Europe

‘Sleepwalking into nightmare’ Brits to need ‘minimum £1000’ extra to cope with energy cost

Simon Francis says households need extra £1000 from government

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The End Fuel Poverty campaigner insisted Britons need progressive policies in order to keep the Government from having to intervene every year to help citizens with the cost of living crisis. He said Westminster needs to put an additional £600 into their household aid scheme to ensure enough help is provided to tackle growing energy bills. Speaking to LBC, Simon Francis said: “The first thing we need to see is emergency financial support for all households in addition to the £400 that’s already being given by the Government and is coming off people’s bills.

They’ve established a mechanism to do that now. I think the starting point is £1000 coming off people’s bills to try and get us down to the levels that are nearer to where we were.

“It’s huge, it’s an absolutely huge amount of money but this is the biggest crisis that is affecting people’s finances since the banking crash and it needs a response that is commensurate with that level of crisis.

“We need support but we also need more increased targeted support for those groups that are on benefits, the elderly.

“What we also need to do is also appreciate this is a big financial crisis but it happens every winter.”

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He added: “We don’t want to see people living from year to year relying on the Government coming in at the last minute to give them support.”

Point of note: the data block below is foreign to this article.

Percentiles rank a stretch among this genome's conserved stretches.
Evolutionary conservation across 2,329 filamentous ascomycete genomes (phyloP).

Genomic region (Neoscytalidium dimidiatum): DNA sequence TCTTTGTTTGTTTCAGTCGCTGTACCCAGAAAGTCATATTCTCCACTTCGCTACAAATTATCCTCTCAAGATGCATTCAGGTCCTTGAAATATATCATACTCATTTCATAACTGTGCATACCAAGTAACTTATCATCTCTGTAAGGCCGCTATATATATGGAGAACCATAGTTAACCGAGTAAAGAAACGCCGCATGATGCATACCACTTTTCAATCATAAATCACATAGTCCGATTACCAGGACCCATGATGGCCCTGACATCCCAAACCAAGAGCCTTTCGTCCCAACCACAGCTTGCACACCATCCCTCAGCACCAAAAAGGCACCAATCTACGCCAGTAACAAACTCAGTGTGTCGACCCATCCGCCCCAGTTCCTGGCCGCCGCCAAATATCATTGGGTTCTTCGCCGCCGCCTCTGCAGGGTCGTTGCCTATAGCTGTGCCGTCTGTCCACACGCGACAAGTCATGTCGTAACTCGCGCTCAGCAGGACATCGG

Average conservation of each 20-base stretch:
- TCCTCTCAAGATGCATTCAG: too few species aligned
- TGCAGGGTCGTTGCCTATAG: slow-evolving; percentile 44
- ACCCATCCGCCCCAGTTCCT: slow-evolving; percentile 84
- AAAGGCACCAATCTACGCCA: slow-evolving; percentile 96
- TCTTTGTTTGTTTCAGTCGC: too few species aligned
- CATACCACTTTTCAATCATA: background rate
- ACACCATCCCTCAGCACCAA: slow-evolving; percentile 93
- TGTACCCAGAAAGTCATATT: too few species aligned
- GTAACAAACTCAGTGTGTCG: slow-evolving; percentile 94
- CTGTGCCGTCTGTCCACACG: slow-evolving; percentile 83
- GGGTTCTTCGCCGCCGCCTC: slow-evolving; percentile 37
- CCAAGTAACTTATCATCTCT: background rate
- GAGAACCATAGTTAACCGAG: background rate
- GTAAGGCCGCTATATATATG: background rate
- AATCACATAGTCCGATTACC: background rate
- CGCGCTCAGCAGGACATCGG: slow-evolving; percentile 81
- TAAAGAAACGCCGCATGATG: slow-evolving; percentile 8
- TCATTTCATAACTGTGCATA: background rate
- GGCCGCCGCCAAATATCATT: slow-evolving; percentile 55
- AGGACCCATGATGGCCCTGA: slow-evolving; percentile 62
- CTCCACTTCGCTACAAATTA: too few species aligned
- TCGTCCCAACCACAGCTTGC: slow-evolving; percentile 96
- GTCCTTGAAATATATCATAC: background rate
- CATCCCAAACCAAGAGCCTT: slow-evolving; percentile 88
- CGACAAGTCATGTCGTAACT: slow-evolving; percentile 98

Gordon Brown has said much of the progress of the last 30 or 40 years has been lost as he called for urgent Government intervention to avert a household crisis.

The former Prime Minister told BBC Radio 4’s World At One programme: “I feel that we’re at a moment when a lot of the gains of the last 30 or 40 years have been lost, when people are being forced into dire poverty in a way that I did not expect would ever happen again in my lifetime. I believe the Government can act now.

“You look around Europe and you look at what individual governments are doing.

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“Some are freezing of course energy prices, some are intervening with bigger windfall taxes to pay for things, so there’s a lot of action happening in the rest of Europe. The question is, what are we going to do here?”

The issue of increasing costs has been at the centre of the ongoing Tory leadership contest.

Former Tory Party co-chairman Oliver Dowden labelled Liz Truss’ planned reversal of the rise in National Insurance contributions as “insufficient”.

Mr Dowden, who backs Rishi Sunak, told BBC News: “You’re going to see energy bills going up to almost £4,000 and if you look at the idea of the tax cuts, this idea of reversing the National Insurance contributions, that’s only going to benefit someone working full time on the national living wage by less than £60.

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“Contrast that with whoever the Prime Minister is, they’re going to get a benefit of about £1,800.

“So this isn’t the way to help people through this very difficult period”.

Mr Dowden added: “We have been clear that we will provide that direct support and the tax cuts just will not be sufficient.”

Ms Truss has pledged to “immediately” cut taxes if she wins the race for No 10, accelerating the reversal of the National Insurance rate rise by six months.

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